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ARS Home » Plains Area » Lubbock, Texas » Cropping Systems Research Laboratory » Plant Stress and Germplasm Development Research » Research » Publications at this Location » Publication #350622

Research Project: Enhancing Plant Resistance to Water-Deficit and Thermal Stresses in Economically Important Crops

Location: Plant Stress and Germplasm Development Research

Title: Assessing above-and below-ground traits of disparate peanut genotypes for determining adaptability to soil hydrologic conditions

item ZURWELLER, BRENDAN - University Of Florida
item ROWLAND, DIANE - University Of Florida
item TILLMAN, BARRY - University Of Florida
item Payton, Paxton
item MIGLIACCIO, KATIE - University Of Florida
item WRIGHT, DAVID - University Of Florida
item ERICKSON, JOHN - University Of Florida

Submitted to: Field Crops Research
Publication Type: Peer Reviewed Journal
Publication Acceptance Date: 1/21/2018
Publication Date: 1/21/2018
Citation: Zurweller, B., Rowland, D., Tillman, B., Payton, P.R., Migliaccio, K., Wright, D., Erickson, J. 2018. Assessing above-and below-ground traits of disparate peanut genotypes for determining adaptability to soil hydrologic conditions. Field Crops Research. 219:98–105.

Interpretive Summary: The objectives of this field research trial were to: (i) assess differences in root and shoot growth and their relationship to pod yield among peanut sub-species displaying different growth habits and (ii) characterize the possible interactions of these traits with environmental variability under various irrigation management strategies relevant for a humid climate. We hypothesized that differences in key root growth traits exist among peanut sub-species which would provide more or less resilience to water deficit stress conditions, and that pod yield production would be negatively related to below-ground traits due to trade-offs in energy partitioning between root and shoot systems. Furthermore, we suspected that above- and below-ground traits would interact with the range of irrigation treatments implemented in this study because of the disparate descent of these genotypes which may be adapted to different soil hydrologic condi- tions. We found that indeed, there were differences in root architectures between the growth types with erect types having longer, finer roots with more lateral roots compared to coarser roots in recumbant growth types. As suspected, pod yield was negatively correlated with total root mass, suggesting that energy not expended on excess root development was potentially used for additional pod yield. The information gained from this study will provide knowledge of both above- and below-ground biomass partitioning between sub- species hypogaea and fastigiata that could be used for: i) selecting germplasm best adapted to a range in hydrologic conditions; and ii) evaluating the feasibility of utilizing reduced irrigation management in humid production regions like the US Southeast. For most of the traits measured, there was little to no correlation.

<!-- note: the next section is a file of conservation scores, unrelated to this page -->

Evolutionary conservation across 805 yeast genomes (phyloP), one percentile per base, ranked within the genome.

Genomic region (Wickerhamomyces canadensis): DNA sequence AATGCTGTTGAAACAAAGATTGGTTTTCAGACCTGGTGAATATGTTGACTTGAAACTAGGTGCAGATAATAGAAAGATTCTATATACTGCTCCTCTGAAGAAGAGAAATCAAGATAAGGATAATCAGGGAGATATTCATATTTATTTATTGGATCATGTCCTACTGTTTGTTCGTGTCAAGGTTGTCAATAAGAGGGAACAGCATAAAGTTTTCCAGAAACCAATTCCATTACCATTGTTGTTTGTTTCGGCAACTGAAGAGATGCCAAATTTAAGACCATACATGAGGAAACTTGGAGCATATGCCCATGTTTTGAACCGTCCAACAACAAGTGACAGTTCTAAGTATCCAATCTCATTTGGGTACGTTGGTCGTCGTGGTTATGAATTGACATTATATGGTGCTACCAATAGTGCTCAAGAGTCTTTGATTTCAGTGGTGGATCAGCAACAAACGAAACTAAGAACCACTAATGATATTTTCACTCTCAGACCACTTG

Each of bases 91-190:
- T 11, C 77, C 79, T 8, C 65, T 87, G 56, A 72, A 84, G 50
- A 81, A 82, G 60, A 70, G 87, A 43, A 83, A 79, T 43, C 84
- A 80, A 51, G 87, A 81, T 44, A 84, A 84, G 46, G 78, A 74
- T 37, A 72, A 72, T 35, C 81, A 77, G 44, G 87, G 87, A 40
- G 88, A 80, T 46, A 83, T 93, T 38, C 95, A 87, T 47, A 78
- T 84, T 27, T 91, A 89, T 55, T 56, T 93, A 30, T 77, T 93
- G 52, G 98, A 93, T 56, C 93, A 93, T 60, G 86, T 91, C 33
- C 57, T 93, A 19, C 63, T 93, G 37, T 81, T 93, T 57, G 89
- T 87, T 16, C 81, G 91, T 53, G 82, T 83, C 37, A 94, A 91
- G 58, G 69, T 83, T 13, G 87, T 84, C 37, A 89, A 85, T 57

Technical Abstract: Crop water deficit stress contributes to more global crop loss than any other abiotic or biotic stress. To help achieve greater crop production under water scarcity, much emphasis has been placed on identifying irrigation management practices and crop genotypes for improving water stress resilience in agriculture. The objectives of this research were to: (i) quantify genotypic differences between subspecies of peanut (Arachis hypogaea L.), hypogaea and fastigiata, in root and canopy architecture, and evaluate their relationship with pod yield; and (ii) examine the response of these above- and below-ground traits of peanut genotypes to various irrigation regimes conducted in a humid climate. Field trials were implemented in 2015 and 2016 in north central Florida. Irrigation treatments included 1.9 cm per application (100%); a primed acclimation treatment consisting of 1.1 cm of water per application until mid-bloom and then 1.9 cm of water for the remainder of the season (60% PA); 1.1 cm of water per application for the entire season (60%); and a rainfed only (RF) system. Peanut genotypes included two Valencia (Arachis hypogaea L. subsp. fastigiata Waldron) market types COC 041 (PI 493631) and New Mexico Valencia C (NMVC), and two runner (Arachis hypogaea L. subsp. hypogaea) commercial cultivars FloRun™ ‘107' and TUFRunner™ ‘511'. Genotypic total root length (TRL) and leaf area index (LAI) did not interact with irrigation treatments, but decreasing the total amount of irrigation over the growing season reduced LAI and pod yield, with no impact on TRL growth or distribution to 80 cm of soil depth. Genotypic effects influenced the TRL development over the growing season, and genotypes of subspecies fastigiata had greater TRL deep in the soil profile. However, all genotypes had similar amounts of root total surface area (TSA) distribution to 80 cm of soil depth. A positive relationship was observed between pod yield and maximal LAI in both study years, although this relationship was weak (R2=0.15) in 2016 when greater water deficit stress severity occurred during reproductive growth. A significant low coefficient of determination of 0.15 and 0.20 was observed for the negative relationship between pod yield and maximal TRL in 2015 and 2016, respectively. The lack of interaction between irrigation and genotype for pod yield demonstrates that peanut genotypes with more prolific root growth at depth may not necessarily have an advantage for increased amounts of water acquisition and utilization that are translated into yield.